Gerard has the horrified expression of someone who’s trying to follow Trask’s line of thought. He points out that Barnabas was responsible for Roxanne’s destruction, which he was, but Trask says that’s because she got out of his control, and attacked his sister. I wish I could say that was unfair, but yeah, that sounds like a lot of things Barnabas actually does.
And then suddenly we’re in the drawing room again, in the middle of an argument. It’s not a bad structure, actually, constantly cutting to another group of people who are even more anxious and hot-tempered than the last. This is pretty action-packed for a late 1970 Dark Shadows episode, which tend to meander around the house looking for Hallie.
Desmond is telling Quentin that Gerard is a dangerous, evil man, just like Trask was just telling Gerard that Quentin was a dangerous, evil man, and in a minute, Trask is going to walk in and tell Quentin that Quentin is a dangerous, evil man. There’s a lot of that going around.
“Evil is a most corrupting agent, Mr. Collins,” says Trask as he stalks into a private conversation.
“You know something,” Quentin rebuts, “I’ve often wondered what your fine rhetoric was all about. Now suppose you give me an answer.” I have no idea what that means. Then Quentin grabs Trask by the shirt and yells, “I said, give me an answer!” He must mean something by it, but I can’t imagine what. Everybody is super spikey today.
“There’s evil!” Trask spits. “Evil in your face!”
Quentin shouts, “What are you talking about?” and Trask says, “I’m talking about the evil in your face, what do you think I’m talking about?” except that he doesn’t, he just hollers, “Soon, everyone shall know what I know!” and then he disengages and runs out the door. Neither of these people live here.
“Why should I?” Gerard says, the very second that we come back from commercial. It’s another scene that starts abruptly, in the middle of a conversation. Suddenly we’re in Gerard’s bedroom again, this time with Quentin, and they’re standing really close to each other and yelling. This day is just getting better.
They’re arguing about Desmond, I guess, not that it matters, something about the journal and Samantha and the letters. This is the most soap opera episode of this soap opera in a while, with everyone standing around accusing people of things and jumping to conclusions. There’s lots of references to things that aren’t explained today, like Joanna’s letters and Judah’s journal and Julia’s attack and The Call of the Wild Goose. You just have to try and keep up.
Then Quentin sits down on Gerard’s bed and talks about his feelings, which is a definite step in the right direction, as far as I’m concerned. He’s only there for about thirty seconds and he spends the whole time talking about how he’s in love with Daphne, but shippers take whatever we can get. I can work with this.
Quentin leaves, and then it’s just Gerard, on the other side of the fourth wall, muttering imprecations.
“You always get what I want, don’t you, Quentin?” Gerard says, in thinks. “No. Quentin always got what Gerard Stiles wanted. But I am Judah Zachery now! I want her, as Judah Zachery once wanted Miranda! And I will have her!”
This is another great soap opera name-drop, which they just lay on you and walk away. I’m not sure we knew that Judah wanted Miranda; we only saw them in the roles of witness and accused. But Miranda looked like Angelique, so I suppose just about everybody wanted her, back in the day. Hot blondes were pretty thin on the ground, in Danvers circa 1692.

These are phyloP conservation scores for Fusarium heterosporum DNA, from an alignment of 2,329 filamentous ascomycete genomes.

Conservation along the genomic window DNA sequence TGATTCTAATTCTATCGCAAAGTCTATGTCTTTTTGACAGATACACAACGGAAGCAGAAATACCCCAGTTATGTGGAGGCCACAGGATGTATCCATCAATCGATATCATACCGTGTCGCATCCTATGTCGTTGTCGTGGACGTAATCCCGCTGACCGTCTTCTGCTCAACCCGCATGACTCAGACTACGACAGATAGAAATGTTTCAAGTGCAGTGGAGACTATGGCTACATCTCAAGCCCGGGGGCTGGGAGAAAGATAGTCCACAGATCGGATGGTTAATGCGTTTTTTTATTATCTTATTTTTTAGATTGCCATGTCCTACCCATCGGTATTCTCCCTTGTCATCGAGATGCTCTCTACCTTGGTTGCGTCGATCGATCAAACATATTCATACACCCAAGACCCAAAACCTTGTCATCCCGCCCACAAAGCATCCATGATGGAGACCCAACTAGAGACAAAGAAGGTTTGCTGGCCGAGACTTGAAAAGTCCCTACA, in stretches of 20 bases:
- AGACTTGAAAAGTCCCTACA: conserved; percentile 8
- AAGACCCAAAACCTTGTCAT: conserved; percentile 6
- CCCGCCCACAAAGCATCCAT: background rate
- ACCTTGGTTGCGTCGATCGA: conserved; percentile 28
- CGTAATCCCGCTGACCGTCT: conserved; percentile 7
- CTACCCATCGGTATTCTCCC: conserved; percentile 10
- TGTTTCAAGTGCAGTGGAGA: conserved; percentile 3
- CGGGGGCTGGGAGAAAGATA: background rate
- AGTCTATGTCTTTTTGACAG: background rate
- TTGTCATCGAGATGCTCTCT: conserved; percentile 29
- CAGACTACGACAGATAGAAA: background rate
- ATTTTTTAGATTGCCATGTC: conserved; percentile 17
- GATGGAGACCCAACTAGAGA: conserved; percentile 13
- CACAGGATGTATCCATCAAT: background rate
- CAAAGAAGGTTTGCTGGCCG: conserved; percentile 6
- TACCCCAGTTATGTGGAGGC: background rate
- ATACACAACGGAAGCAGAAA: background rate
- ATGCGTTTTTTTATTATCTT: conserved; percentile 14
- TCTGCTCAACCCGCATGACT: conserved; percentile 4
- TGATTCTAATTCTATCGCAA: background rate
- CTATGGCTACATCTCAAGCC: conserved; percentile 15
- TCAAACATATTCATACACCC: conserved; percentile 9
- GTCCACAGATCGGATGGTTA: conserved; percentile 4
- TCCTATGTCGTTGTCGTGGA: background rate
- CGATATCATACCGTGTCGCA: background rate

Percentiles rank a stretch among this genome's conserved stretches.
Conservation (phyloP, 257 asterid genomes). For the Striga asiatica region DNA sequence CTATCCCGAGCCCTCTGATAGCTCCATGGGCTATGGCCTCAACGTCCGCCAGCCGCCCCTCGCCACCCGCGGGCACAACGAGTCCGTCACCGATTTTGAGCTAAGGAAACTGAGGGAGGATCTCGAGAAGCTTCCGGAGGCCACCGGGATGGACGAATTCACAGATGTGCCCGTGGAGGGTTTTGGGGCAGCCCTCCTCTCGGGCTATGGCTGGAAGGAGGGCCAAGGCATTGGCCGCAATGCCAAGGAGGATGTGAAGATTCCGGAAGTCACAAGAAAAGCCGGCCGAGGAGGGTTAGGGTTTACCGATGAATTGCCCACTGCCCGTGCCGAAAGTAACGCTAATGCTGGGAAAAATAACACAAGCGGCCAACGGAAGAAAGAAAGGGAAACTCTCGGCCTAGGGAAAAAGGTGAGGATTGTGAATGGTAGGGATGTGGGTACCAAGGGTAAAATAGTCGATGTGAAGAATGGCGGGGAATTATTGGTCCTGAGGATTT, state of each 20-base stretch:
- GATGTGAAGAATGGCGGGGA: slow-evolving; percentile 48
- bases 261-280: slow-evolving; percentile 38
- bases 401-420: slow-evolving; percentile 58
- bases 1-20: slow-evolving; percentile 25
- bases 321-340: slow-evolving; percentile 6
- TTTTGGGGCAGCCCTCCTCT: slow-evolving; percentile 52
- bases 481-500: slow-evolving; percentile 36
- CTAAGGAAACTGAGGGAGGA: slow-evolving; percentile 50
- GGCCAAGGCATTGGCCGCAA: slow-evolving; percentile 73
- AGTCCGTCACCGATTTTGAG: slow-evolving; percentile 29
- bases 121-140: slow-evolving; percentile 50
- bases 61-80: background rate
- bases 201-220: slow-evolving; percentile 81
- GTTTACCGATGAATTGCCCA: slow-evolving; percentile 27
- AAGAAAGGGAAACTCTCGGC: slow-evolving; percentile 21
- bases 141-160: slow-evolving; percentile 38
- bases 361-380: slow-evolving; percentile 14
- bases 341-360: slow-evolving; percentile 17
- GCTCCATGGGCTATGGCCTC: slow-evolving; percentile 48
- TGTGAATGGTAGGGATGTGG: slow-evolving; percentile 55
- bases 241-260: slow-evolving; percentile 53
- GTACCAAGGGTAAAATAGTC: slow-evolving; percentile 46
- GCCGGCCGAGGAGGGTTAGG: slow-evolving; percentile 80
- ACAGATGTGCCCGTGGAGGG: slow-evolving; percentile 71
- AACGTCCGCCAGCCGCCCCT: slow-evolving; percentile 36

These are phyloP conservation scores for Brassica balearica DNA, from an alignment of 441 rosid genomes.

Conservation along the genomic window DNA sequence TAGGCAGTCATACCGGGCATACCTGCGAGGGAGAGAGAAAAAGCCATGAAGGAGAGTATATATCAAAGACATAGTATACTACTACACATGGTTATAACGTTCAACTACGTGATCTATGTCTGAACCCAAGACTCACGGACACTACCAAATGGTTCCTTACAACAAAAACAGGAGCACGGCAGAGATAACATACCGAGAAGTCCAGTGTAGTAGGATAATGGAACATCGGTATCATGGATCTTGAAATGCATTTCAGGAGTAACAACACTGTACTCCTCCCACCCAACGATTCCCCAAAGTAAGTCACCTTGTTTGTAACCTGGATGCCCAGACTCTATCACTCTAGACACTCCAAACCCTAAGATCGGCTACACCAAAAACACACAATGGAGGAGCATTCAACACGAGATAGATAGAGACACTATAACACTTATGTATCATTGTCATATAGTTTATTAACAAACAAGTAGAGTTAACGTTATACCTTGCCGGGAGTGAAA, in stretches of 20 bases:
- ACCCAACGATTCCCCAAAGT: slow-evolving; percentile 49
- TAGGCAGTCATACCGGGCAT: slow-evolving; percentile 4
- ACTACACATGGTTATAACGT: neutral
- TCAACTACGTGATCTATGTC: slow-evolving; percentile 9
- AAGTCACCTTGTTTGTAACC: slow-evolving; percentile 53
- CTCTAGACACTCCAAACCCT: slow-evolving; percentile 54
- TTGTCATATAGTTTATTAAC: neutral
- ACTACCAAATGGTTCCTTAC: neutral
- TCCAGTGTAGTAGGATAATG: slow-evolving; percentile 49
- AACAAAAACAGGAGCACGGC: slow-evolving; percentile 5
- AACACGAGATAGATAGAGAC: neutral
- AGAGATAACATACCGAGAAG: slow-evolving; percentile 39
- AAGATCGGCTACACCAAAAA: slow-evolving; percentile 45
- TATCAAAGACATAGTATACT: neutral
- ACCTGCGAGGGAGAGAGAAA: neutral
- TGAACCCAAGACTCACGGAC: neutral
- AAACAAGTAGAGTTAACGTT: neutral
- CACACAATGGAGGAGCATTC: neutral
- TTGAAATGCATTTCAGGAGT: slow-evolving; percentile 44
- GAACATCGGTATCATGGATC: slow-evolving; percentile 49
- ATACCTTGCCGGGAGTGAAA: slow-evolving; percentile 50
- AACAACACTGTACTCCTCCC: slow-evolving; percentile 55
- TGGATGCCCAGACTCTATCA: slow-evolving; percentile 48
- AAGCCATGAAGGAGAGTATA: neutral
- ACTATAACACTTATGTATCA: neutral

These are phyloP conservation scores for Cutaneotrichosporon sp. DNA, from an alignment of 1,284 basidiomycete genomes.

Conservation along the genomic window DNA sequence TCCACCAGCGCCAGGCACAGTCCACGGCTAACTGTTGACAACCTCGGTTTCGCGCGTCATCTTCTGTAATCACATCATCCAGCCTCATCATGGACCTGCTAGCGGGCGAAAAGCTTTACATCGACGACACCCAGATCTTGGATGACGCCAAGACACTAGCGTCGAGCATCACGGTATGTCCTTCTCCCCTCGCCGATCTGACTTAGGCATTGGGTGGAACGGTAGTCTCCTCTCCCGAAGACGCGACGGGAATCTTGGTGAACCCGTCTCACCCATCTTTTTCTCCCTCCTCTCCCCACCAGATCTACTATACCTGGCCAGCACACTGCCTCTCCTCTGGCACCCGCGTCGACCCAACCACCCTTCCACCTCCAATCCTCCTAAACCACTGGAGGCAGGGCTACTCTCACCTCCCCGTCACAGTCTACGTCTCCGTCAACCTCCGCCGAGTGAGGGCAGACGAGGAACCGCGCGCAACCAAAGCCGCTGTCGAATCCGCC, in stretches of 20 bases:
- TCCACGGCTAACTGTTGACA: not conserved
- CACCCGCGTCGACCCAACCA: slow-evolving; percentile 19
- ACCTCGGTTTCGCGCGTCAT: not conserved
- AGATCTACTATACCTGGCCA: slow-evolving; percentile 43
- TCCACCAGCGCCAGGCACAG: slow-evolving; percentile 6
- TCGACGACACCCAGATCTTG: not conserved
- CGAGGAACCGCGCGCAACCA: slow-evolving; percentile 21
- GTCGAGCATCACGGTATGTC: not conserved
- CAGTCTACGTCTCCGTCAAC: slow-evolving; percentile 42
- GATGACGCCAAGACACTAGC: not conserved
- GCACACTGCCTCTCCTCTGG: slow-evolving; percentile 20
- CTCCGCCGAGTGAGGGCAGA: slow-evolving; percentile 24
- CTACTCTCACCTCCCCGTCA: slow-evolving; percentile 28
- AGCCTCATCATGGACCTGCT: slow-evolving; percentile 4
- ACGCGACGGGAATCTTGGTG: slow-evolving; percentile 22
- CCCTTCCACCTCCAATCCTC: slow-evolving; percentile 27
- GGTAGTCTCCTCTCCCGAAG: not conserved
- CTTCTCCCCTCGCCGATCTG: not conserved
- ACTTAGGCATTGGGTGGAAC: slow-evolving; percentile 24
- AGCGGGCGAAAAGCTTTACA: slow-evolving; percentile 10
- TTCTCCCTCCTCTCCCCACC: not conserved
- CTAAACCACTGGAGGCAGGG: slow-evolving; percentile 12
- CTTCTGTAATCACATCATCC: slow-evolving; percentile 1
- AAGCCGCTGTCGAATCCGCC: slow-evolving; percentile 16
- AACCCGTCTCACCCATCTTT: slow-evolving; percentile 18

And then suddenly the lights are out and Gerard is chanting over candlelight, the one edit that they actually pull off successfully today. It’s a nice transition, which sets up my new favorite part of the show: another Markov-chain nonsense spell, courtesy of Gerard.
“Daphne!” he breathes, holding up a little brass devil’s-mark. “Wherever you will be, you will fall into a very soft sleep!” We’re only thirteen words into this spell, and already I love it.
“Do not fight me, Daphne!” he urges, as Daphne yawns and tries to read a book. “Surrender!” She keeps reading.
“Surrender to me,” he repeats, “and though you will not remember when you come to me, or why you come to me, you will be one step closer to be completely mine.”
She falls asleep, naturally, and dreams of Gerard. “Nothing is dangerous for you when you’re with me,” she says, so apparently it’s contagious.
And that’s the state of play, as we round the corner and head towards Thanksgiving 1970. “Whenever you want to see me, you will have to come,” Gerard says, walking backwards for Christmas. “You will have to come.”
“Come to me whenever you want to see me,” he continues. “You come. You come.” So that’s something to look forward to, anyway.
Tomorrow: The Truth of You.
Join us for the Night of Dark Shadows post!
There’s still time to send in your comments for the Night of Dark Shadows post, by which I mean I still have to write two more episode posts, and who knows how long that will take, these days? We’re watching the 1971 feature film on the next pre-emption day, and everybody who hangs out in the comments section is invited to share your thoughts. Don’t write a whole review, just watch the film and jot down whatever occurs to you as it goes by. Send your thoughts to Dannyhornmail at gmail dot com, and I’ll fit them all together into one huge post. Then James Aubrey will tell me that I have to cut it down to two-thirds the size, and we’ll see how it goes from there. Comments friends: bring on the comments!
Dark Shadows bloopers to watch out for:
At the beginning of act 1, Daphne says, “Quentin, please — stop go outside!”
Flora tells Gerard, “Roxanna came back from the dead, as a vampire.”
Desmond tells Quentin that Gerard said he found the journal in his desk; Gerard actually said that he found it on a table in the hall.
When Gerard asks Daphne, “Why are you always fighting me?” they cut to a camera that’s still zooming in for the next shot.
Tomorrow: The Truth of You.
— Danny Horn